Celtic Illumination, part 137, Salvatore, Casanova and me.
I followed Carol and Karen, but mostly Carol as she knew where she was going. I was mesmerised with the way the buildings were hobbled together and how the arches and paths seemed to get narrower the further we walked. In fact it made me think of Alice in Wonderland. We were welcomed into a house and it was all very Italian. Lots of hellos, and hand gestures, and hugs, and smiles, and pleasantries. We were shown a room and the bags were dumped on the floor.
From the way people spoke, and reacted, I assumed that I had been relegated to bag carrier. We had a light lunch and then Carol asked me what I wanted to do, as she and Karen were going to see the shops. I explained that I wanted to see the real Venice and I think this was explained to the family. I could tell from the positive gestures that something had been organised. Carol explained that Salvatore would be along and he would take me on a tour of Venice. She then left, with Karen.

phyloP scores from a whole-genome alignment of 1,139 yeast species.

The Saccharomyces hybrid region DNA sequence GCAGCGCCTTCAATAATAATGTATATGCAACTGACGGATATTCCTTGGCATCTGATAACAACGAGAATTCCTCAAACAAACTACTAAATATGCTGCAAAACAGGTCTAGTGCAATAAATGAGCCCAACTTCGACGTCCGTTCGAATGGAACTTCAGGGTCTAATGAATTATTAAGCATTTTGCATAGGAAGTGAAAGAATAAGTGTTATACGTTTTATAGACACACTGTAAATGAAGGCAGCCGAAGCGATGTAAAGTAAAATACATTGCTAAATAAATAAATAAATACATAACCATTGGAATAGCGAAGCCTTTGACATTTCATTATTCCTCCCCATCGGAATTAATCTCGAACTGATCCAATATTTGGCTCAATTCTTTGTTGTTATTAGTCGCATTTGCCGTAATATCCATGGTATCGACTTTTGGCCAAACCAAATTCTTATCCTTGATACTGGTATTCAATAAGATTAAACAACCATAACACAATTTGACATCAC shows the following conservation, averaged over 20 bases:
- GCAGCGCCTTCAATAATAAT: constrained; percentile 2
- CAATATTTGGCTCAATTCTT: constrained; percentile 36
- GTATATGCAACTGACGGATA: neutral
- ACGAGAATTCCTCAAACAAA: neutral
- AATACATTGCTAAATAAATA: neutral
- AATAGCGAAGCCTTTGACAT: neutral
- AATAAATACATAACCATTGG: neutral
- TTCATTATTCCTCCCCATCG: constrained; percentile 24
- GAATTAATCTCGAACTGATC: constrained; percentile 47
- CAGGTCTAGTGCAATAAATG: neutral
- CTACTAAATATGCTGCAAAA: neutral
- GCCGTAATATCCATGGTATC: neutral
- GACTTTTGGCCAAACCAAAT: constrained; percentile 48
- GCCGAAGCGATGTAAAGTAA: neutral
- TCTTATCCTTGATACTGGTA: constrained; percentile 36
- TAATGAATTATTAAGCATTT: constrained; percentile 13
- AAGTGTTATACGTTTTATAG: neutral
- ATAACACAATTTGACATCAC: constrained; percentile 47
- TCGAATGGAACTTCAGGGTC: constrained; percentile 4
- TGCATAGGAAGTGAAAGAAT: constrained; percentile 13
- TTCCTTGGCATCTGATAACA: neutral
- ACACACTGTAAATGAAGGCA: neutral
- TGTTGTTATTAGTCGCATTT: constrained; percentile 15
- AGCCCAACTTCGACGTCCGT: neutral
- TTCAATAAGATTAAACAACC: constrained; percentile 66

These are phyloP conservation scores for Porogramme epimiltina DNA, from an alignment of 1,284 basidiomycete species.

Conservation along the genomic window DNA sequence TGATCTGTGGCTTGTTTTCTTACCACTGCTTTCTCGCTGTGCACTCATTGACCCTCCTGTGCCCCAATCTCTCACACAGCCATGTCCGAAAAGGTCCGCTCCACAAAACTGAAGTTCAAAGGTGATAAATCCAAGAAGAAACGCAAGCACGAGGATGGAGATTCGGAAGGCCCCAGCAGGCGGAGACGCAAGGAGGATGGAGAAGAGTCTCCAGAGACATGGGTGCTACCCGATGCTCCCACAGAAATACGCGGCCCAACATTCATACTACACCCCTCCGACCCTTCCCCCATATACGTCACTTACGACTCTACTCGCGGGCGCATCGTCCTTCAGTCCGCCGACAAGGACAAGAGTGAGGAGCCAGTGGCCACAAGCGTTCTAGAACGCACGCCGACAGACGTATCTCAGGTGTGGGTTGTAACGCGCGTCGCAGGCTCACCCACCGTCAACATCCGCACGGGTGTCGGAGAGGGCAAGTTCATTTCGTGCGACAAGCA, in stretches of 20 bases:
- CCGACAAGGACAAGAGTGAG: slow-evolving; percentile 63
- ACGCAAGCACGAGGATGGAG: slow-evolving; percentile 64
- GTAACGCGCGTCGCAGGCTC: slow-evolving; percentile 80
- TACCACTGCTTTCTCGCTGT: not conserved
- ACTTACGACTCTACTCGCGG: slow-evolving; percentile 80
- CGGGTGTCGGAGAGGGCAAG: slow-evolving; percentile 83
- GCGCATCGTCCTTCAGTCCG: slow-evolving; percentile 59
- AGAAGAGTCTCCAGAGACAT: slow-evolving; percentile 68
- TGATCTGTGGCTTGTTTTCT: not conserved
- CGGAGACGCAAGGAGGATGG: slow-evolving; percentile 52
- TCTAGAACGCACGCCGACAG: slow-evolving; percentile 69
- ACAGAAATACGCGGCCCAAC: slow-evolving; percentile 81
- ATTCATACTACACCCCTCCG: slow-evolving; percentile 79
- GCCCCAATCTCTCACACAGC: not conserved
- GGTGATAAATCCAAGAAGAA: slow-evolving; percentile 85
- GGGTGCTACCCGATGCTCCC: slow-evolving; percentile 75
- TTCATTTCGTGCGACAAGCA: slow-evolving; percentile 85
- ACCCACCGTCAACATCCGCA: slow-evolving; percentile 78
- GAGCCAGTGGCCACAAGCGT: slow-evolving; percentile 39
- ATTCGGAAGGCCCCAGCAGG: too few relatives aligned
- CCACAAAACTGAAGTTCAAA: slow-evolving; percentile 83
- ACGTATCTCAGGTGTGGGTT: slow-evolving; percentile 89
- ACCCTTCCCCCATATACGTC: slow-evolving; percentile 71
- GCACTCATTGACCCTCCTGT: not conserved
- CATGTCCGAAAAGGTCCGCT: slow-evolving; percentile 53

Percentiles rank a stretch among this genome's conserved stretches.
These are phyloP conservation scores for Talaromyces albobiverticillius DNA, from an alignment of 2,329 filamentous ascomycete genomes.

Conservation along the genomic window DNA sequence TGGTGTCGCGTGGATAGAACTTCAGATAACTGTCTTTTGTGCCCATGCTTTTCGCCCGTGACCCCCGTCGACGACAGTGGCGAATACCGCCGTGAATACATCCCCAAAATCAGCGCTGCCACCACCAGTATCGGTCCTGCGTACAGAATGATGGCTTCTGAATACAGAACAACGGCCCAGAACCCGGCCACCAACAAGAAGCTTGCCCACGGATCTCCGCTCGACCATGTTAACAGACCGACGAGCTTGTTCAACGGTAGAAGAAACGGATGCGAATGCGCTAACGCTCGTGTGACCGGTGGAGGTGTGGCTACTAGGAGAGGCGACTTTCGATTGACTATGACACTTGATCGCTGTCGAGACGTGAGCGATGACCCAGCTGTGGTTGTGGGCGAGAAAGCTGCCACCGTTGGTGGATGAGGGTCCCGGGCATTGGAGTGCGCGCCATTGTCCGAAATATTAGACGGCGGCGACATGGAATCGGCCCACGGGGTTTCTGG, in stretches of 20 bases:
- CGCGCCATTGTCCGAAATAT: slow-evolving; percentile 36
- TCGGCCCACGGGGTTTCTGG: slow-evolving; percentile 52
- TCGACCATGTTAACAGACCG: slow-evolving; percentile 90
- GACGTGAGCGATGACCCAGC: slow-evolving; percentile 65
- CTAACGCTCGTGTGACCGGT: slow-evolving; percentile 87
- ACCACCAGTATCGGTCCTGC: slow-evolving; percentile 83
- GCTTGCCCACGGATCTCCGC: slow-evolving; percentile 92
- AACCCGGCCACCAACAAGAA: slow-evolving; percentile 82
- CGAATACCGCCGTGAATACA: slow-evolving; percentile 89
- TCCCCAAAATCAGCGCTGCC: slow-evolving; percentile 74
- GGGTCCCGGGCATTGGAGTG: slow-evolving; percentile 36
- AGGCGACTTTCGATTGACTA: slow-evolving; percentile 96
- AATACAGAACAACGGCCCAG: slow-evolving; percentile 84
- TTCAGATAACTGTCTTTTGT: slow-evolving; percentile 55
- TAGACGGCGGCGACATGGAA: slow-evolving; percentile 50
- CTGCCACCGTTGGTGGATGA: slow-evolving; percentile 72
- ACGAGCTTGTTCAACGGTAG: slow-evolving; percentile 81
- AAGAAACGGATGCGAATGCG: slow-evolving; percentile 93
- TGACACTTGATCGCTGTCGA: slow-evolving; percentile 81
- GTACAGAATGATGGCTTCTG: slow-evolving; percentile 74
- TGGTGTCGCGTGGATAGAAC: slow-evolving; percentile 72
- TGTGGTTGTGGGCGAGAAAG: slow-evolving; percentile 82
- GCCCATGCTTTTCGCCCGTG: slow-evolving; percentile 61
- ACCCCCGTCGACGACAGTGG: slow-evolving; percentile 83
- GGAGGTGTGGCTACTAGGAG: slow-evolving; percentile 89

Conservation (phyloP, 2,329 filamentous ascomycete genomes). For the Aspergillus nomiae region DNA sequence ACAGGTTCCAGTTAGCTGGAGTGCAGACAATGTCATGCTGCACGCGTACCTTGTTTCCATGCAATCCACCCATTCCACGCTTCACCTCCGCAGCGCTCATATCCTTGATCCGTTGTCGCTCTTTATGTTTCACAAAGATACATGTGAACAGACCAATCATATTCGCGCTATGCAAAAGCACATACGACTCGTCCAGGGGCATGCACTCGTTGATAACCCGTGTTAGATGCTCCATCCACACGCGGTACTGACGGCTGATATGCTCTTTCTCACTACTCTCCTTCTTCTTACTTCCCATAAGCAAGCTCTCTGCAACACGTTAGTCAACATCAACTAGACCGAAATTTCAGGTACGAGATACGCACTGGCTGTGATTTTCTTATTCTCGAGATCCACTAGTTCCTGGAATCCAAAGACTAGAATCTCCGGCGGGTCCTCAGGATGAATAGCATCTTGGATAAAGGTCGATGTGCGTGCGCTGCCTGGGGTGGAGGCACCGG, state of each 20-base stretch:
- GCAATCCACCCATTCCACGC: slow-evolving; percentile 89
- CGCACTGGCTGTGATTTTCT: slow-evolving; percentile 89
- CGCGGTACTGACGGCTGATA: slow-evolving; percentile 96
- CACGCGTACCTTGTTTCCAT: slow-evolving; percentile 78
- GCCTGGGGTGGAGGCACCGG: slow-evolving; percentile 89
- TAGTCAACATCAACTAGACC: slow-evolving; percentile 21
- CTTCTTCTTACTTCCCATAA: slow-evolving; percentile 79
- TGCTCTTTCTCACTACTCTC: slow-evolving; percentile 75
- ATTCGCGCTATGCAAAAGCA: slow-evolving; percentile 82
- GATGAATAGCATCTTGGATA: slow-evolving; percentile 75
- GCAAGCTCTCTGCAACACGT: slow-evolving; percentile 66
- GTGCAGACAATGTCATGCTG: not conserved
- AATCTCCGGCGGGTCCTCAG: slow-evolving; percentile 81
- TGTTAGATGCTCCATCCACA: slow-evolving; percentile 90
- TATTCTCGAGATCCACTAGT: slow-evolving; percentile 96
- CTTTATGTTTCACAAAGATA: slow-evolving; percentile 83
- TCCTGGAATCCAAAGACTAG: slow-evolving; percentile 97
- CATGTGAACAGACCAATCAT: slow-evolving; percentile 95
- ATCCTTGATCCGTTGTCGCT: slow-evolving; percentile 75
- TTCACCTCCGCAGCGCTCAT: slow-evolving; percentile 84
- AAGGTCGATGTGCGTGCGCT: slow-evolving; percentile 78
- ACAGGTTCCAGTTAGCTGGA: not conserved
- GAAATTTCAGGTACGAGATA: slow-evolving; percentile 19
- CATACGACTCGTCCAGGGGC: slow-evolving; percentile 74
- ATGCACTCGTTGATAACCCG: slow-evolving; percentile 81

I did feel quite odd not being able to communicate with these people but after about twenty minutes Salvatore came in. He was about thirty years of age and wasn’t smiling. I immediately felt that I had inconvenienced him and felt terrible for the imposition. Salvatore indicated that I should follow him and I did. We went outside and started to introduce ourselves to each other. His gruffness began to subside and Salvatore began to talk soccer. I think I must have been a huge disappointment for him for I knew nothing about soccer.